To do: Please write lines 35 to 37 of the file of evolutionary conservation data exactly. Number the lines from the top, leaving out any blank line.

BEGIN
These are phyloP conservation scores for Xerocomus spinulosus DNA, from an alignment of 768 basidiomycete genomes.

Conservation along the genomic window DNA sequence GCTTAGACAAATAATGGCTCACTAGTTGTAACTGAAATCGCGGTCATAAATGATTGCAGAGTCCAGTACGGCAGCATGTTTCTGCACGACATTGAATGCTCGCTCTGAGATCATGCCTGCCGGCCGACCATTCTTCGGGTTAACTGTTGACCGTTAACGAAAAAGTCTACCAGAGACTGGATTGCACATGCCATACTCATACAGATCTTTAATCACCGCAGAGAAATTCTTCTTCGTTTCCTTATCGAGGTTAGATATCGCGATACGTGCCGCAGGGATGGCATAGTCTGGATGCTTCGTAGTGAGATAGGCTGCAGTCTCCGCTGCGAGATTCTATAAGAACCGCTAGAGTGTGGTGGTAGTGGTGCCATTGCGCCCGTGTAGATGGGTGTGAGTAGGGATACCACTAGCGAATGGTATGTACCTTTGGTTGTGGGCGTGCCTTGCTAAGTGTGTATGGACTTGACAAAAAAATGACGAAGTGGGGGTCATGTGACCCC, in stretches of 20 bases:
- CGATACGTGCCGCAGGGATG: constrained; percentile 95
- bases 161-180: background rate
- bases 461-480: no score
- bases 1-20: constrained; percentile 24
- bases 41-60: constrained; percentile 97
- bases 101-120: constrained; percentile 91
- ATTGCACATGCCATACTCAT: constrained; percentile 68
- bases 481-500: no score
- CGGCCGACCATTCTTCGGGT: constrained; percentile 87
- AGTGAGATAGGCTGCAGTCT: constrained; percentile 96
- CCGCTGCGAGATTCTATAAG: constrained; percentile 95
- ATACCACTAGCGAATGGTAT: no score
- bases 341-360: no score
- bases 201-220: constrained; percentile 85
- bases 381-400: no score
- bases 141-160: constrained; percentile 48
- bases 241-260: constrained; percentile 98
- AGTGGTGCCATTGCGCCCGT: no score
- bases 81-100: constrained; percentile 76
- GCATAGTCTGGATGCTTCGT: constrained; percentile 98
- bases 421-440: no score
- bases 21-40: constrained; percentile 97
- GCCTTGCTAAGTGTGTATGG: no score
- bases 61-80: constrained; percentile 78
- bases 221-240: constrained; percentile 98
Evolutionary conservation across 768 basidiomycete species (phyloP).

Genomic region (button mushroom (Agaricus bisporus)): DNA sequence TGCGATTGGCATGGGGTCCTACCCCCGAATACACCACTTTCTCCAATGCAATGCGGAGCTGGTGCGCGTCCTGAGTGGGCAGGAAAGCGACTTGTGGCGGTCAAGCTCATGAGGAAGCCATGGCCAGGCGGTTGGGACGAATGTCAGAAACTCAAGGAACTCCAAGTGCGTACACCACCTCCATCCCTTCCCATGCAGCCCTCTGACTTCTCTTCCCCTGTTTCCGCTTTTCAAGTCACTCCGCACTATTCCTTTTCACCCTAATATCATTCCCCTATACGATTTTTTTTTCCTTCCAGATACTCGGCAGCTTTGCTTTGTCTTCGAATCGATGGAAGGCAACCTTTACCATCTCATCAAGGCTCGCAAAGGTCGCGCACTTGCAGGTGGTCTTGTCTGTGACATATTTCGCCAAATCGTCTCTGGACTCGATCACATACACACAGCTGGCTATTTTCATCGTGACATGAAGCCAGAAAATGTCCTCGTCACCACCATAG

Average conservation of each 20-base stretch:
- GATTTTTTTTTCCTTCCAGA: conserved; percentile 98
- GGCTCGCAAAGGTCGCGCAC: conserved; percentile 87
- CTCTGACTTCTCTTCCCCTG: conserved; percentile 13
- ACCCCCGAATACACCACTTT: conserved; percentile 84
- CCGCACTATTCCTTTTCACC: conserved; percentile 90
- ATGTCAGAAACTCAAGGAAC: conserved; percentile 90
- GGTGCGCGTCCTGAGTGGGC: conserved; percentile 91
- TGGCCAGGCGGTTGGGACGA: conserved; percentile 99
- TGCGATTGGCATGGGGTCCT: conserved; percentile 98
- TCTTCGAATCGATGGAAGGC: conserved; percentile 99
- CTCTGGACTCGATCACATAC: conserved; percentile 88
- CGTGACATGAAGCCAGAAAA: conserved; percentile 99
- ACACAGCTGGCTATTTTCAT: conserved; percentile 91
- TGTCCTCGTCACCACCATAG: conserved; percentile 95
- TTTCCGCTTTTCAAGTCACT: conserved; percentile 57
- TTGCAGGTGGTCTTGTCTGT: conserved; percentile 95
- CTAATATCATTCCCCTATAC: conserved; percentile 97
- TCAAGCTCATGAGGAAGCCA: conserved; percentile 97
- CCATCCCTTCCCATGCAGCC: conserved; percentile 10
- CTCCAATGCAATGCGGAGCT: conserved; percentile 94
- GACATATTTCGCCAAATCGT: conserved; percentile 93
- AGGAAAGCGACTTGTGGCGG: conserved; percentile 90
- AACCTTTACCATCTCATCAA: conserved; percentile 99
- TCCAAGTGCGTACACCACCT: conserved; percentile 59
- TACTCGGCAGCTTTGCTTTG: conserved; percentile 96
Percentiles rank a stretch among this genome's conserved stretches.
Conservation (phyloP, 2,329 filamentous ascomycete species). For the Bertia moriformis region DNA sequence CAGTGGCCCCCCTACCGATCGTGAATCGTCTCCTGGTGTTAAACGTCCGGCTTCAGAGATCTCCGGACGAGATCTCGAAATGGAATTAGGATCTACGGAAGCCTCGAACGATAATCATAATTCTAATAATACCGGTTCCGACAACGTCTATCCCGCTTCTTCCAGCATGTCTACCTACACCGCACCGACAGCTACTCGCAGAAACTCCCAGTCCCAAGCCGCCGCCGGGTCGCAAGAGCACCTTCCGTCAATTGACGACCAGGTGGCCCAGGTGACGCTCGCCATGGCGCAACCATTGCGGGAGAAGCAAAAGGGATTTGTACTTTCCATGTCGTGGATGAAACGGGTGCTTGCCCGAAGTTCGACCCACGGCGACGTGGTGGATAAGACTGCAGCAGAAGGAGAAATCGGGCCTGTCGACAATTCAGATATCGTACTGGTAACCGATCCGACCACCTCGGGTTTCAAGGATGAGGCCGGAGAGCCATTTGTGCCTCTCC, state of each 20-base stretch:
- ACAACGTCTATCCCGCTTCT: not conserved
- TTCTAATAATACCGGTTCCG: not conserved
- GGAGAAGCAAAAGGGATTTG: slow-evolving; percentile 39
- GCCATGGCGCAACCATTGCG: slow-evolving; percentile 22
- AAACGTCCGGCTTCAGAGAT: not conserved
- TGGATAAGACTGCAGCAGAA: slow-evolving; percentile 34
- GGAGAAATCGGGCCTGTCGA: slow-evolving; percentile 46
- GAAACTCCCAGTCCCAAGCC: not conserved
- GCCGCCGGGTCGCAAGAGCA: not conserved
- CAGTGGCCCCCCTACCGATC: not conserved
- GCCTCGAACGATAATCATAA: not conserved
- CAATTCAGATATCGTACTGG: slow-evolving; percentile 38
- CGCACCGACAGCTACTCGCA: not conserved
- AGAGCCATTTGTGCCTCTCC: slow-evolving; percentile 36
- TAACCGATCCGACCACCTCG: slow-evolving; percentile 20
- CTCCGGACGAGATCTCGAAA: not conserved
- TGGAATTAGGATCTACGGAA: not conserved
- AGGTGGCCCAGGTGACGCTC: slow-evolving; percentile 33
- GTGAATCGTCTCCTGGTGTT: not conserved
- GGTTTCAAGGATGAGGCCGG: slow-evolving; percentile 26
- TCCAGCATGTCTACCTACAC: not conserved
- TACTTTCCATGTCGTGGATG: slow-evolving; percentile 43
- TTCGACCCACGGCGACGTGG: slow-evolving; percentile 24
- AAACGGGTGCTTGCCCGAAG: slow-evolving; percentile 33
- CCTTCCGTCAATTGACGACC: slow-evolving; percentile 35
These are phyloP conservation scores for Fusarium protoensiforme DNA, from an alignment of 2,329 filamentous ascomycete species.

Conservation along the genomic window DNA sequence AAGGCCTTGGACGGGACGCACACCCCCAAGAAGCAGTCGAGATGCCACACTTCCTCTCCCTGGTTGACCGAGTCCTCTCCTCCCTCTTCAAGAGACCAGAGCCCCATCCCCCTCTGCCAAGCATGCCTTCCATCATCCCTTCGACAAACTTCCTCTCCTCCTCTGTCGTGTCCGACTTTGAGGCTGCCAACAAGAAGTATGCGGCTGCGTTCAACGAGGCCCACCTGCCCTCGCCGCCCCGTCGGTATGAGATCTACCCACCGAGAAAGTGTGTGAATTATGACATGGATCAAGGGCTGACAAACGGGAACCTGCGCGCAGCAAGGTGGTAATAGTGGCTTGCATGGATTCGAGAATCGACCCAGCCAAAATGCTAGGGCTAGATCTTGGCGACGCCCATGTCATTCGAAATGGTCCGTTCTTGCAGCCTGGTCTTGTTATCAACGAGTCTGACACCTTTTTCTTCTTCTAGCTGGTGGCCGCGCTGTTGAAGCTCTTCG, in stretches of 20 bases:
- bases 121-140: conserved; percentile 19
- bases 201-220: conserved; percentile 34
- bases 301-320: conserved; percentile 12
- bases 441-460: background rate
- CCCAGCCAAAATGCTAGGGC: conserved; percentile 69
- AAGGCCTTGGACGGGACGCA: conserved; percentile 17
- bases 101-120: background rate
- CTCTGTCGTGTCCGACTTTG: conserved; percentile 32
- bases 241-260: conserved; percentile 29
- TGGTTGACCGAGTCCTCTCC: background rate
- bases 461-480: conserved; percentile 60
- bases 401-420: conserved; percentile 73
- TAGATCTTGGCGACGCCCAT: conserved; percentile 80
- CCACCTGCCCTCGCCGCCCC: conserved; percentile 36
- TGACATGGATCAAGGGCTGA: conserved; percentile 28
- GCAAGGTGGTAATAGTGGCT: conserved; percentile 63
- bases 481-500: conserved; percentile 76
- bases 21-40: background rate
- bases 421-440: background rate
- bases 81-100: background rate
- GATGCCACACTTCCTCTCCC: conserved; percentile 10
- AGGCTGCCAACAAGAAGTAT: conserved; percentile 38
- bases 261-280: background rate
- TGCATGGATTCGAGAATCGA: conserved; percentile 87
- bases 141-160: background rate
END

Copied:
- CCGCACTATTCCTTTTCACC: conserved; percentile 90
- ATGTCAGAAACTCAAGGAAC: conserved; percentile 90
- GGTGCGCGTCCTGAGTGGGC: conserved; percentile 91